Sunday, December 11, 2005
"The Desire to be an Entrepreneur"
In the world of entrepreneurs, desire is the common denominator -- and it is truly a powerful force. But what is not common among entrepreneurs is what is desired.
Perhaps there are two kinds of entrepreneurial desire: the desire to accomplish something entrepreneurial, and the desire to be an entrepreneur. The reason understanding the distinction matters is because while both may lead to success, the latter is more likely to provide fulfillment.
Those who desire to be an entrepreneur are a lot like Olympic athletes: always knowing that while crossing the finish line first and winning the gold medal is an extremely worthy goal, preparing for and running the race is also fulfilling. The Upanishad might say that one who desires to be an entrepreneur possesses the end of all longing and will likely find fulfillment.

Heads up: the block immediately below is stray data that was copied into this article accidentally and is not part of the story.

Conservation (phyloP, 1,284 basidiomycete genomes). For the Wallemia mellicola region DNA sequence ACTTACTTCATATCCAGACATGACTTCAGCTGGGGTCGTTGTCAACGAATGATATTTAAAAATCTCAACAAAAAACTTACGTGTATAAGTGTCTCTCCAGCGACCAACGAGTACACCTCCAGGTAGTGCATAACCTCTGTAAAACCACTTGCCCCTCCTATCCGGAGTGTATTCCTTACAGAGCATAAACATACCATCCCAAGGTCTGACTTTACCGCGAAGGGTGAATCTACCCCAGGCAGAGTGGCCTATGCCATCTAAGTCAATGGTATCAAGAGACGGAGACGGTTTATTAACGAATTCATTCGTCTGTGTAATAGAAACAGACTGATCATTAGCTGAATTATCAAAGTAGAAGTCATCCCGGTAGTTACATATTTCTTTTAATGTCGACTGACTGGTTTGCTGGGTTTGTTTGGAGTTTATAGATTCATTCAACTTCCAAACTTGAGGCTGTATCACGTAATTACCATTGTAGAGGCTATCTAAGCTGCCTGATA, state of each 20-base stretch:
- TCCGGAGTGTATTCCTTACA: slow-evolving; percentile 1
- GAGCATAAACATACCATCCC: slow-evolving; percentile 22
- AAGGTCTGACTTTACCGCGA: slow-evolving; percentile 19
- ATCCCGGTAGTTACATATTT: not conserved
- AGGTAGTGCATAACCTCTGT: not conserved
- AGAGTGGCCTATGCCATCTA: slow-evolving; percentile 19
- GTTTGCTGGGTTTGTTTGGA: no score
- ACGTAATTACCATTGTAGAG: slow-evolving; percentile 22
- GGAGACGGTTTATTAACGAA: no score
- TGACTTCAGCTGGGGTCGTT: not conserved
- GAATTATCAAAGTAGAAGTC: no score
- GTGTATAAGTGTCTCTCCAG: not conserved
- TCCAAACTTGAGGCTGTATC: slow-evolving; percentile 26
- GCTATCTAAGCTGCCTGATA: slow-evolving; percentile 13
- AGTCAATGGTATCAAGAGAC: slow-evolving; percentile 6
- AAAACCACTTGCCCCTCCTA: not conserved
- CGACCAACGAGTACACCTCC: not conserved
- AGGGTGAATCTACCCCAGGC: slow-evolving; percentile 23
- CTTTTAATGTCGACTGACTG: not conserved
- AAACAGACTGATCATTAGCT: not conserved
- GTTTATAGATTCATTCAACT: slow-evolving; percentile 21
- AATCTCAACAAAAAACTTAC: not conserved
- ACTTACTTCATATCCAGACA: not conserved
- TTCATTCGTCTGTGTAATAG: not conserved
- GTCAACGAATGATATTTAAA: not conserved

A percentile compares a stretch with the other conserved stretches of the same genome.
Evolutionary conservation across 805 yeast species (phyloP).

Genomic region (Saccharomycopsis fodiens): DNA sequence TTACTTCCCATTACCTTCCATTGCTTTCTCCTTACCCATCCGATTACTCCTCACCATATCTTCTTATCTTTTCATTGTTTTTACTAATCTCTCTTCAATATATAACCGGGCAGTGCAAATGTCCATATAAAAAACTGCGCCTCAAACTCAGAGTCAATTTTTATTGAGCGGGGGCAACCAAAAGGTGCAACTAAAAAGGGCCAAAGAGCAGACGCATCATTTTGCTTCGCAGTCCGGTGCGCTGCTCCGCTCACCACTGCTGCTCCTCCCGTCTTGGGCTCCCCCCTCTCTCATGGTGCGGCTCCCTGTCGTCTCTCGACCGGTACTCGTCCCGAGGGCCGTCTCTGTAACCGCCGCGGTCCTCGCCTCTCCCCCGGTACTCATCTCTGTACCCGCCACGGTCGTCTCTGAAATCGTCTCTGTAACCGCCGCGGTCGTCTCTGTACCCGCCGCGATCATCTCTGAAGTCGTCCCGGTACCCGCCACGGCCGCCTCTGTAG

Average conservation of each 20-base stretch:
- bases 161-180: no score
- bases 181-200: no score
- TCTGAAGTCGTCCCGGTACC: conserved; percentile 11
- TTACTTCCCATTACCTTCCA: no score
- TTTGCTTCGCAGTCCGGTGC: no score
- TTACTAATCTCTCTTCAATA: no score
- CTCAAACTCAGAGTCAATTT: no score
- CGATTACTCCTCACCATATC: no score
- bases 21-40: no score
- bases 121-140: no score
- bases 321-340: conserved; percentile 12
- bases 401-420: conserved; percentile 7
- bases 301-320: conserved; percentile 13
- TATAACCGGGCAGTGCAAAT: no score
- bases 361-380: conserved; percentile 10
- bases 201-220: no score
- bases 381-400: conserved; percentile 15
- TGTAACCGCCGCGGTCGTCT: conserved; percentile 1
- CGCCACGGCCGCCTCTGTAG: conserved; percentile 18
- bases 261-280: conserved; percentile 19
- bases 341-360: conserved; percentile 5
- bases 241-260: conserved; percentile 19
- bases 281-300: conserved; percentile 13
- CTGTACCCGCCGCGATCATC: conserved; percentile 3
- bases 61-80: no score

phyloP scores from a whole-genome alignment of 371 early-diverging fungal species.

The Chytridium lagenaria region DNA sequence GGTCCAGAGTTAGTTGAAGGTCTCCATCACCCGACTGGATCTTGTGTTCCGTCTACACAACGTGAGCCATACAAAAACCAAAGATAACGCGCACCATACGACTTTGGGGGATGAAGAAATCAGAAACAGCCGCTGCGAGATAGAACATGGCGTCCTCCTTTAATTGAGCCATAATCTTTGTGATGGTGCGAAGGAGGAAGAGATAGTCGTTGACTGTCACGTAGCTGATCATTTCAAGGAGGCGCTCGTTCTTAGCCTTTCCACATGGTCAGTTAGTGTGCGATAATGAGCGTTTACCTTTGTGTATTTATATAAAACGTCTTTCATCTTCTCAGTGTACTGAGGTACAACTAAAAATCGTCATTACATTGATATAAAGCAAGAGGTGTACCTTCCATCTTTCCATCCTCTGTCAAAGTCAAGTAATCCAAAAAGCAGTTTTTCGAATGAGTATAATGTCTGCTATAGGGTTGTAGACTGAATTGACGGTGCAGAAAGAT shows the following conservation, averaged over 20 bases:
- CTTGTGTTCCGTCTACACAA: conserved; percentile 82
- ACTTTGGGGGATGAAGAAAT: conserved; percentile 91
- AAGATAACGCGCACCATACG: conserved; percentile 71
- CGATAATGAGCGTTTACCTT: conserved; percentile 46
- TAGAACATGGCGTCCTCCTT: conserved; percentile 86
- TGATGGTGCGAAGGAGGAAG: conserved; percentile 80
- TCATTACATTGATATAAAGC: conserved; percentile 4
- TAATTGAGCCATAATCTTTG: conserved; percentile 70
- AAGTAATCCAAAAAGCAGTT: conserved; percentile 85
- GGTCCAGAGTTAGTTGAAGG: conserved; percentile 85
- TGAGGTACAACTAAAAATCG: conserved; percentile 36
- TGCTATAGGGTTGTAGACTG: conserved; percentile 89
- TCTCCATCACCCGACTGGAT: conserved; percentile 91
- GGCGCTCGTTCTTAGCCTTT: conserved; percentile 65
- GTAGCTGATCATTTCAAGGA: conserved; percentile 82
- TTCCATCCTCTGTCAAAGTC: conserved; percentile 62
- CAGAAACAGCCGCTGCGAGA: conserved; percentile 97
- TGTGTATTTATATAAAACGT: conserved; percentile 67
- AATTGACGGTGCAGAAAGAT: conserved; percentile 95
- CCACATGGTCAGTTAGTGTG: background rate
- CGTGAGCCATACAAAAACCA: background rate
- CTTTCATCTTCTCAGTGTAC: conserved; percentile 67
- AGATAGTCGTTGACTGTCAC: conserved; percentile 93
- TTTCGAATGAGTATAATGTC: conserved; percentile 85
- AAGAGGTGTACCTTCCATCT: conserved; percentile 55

Doing something entrepreneurial is not as risky as it might seem. If you fail you can always go back to being an employee.
But being an entrepreneur is not a means to an end, it's a way of life. Failures are merely setbacks, not the end of an entrepreneurial life. An entrepreneur desires to create, as much as, if not more than, to have what is created.
In Sanskrit, upanishad means knowledge by which ignorance is destroyed. It's not for me to say that desiring to be an entrepreneur is better than desiring to do something entrepreneurial. But before you begin your journey, make sure you're not ignorant of the reason for your entrepreneurial desire.
This was taken from a larger article written by Jim Blasingame and the Brain Trust members from The Small Business Advocate Newsletter. Learn more at SmallBusinessAdvocate.com